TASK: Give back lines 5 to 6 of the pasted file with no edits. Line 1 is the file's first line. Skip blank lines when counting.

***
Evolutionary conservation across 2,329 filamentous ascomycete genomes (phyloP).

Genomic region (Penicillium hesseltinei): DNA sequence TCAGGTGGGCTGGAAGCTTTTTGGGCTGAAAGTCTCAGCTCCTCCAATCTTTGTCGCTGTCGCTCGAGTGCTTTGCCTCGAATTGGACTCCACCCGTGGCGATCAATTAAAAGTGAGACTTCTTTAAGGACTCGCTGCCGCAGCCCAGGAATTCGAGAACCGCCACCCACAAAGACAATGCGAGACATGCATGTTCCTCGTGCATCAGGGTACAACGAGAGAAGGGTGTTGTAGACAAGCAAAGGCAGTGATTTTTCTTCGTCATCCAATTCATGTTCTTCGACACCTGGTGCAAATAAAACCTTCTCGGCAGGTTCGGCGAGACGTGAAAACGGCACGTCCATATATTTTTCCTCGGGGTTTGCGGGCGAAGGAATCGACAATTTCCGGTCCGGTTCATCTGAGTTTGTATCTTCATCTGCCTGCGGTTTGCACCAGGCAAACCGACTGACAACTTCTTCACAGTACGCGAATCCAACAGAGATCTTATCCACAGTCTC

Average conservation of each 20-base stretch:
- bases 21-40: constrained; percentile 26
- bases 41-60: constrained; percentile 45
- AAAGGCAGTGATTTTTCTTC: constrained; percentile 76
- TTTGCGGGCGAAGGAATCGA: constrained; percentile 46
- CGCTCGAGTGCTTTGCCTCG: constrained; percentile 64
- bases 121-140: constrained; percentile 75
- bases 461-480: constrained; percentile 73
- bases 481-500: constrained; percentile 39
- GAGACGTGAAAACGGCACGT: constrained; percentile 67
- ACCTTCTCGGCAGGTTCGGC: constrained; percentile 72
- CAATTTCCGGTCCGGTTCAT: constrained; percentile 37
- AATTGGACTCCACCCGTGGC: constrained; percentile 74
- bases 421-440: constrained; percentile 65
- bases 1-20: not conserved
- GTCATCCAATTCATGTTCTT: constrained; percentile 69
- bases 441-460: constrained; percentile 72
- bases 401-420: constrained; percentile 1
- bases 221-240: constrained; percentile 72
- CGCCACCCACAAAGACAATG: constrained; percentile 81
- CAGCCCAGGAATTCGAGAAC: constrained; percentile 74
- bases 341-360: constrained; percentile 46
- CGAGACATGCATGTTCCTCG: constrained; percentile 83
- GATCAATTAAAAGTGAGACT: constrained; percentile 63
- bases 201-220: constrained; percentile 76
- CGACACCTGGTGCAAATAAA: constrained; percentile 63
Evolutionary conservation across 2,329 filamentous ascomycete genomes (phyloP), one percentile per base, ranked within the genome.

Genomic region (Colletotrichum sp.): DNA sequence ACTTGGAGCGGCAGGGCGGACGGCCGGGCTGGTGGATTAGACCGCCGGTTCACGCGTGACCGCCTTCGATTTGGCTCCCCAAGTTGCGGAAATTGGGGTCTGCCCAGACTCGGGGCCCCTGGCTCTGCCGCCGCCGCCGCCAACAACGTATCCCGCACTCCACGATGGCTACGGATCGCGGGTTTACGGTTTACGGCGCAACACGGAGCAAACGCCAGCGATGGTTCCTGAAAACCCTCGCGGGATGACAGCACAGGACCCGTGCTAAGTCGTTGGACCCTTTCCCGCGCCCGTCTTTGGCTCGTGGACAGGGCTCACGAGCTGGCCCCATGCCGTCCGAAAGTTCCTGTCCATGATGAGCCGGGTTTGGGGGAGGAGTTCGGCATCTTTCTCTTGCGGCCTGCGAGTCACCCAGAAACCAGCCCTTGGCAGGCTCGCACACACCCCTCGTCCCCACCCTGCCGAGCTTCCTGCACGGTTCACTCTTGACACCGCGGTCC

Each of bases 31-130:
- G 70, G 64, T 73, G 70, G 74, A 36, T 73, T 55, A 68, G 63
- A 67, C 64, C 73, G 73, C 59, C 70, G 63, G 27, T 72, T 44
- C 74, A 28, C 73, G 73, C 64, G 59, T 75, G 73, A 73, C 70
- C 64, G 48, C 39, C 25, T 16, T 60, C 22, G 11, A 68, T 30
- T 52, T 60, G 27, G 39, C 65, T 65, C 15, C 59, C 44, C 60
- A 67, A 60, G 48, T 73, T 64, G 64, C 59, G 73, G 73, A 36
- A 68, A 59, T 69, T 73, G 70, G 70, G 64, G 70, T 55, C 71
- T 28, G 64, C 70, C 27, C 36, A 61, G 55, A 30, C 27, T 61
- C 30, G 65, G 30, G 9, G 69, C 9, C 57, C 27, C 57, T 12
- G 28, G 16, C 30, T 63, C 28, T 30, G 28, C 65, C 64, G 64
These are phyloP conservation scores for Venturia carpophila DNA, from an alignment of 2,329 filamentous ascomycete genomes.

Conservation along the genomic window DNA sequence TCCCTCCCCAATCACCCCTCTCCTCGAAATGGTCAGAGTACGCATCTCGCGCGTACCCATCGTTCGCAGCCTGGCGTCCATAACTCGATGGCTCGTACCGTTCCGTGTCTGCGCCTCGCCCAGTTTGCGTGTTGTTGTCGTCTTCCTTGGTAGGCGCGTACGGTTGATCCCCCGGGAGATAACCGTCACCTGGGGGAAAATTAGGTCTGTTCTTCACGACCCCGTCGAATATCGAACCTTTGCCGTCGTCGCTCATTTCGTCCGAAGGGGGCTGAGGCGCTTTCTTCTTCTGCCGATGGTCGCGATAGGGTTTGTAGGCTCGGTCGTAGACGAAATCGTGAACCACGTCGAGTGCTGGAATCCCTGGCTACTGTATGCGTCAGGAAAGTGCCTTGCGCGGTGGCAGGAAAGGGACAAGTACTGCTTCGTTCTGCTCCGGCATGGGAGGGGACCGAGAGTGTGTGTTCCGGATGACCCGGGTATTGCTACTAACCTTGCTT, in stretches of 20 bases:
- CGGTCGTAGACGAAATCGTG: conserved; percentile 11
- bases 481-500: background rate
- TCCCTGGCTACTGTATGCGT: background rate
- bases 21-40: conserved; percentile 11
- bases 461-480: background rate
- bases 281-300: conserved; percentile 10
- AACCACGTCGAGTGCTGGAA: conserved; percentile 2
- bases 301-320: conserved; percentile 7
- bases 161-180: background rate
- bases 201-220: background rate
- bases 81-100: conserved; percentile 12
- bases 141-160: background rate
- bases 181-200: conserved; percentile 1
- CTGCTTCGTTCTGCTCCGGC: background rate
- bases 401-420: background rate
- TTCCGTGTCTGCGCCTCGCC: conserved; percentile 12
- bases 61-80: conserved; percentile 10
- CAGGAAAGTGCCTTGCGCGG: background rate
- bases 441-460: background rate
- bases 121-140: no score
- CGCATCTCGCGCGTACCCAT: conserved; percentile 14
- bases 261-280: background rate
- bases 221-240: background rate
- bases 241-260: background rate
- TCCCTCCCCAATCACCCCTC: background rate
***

- bases 41-60: constrained; percentile 45
- AAAGGCAGTGATTTTTCTTC: constrained; percentile 76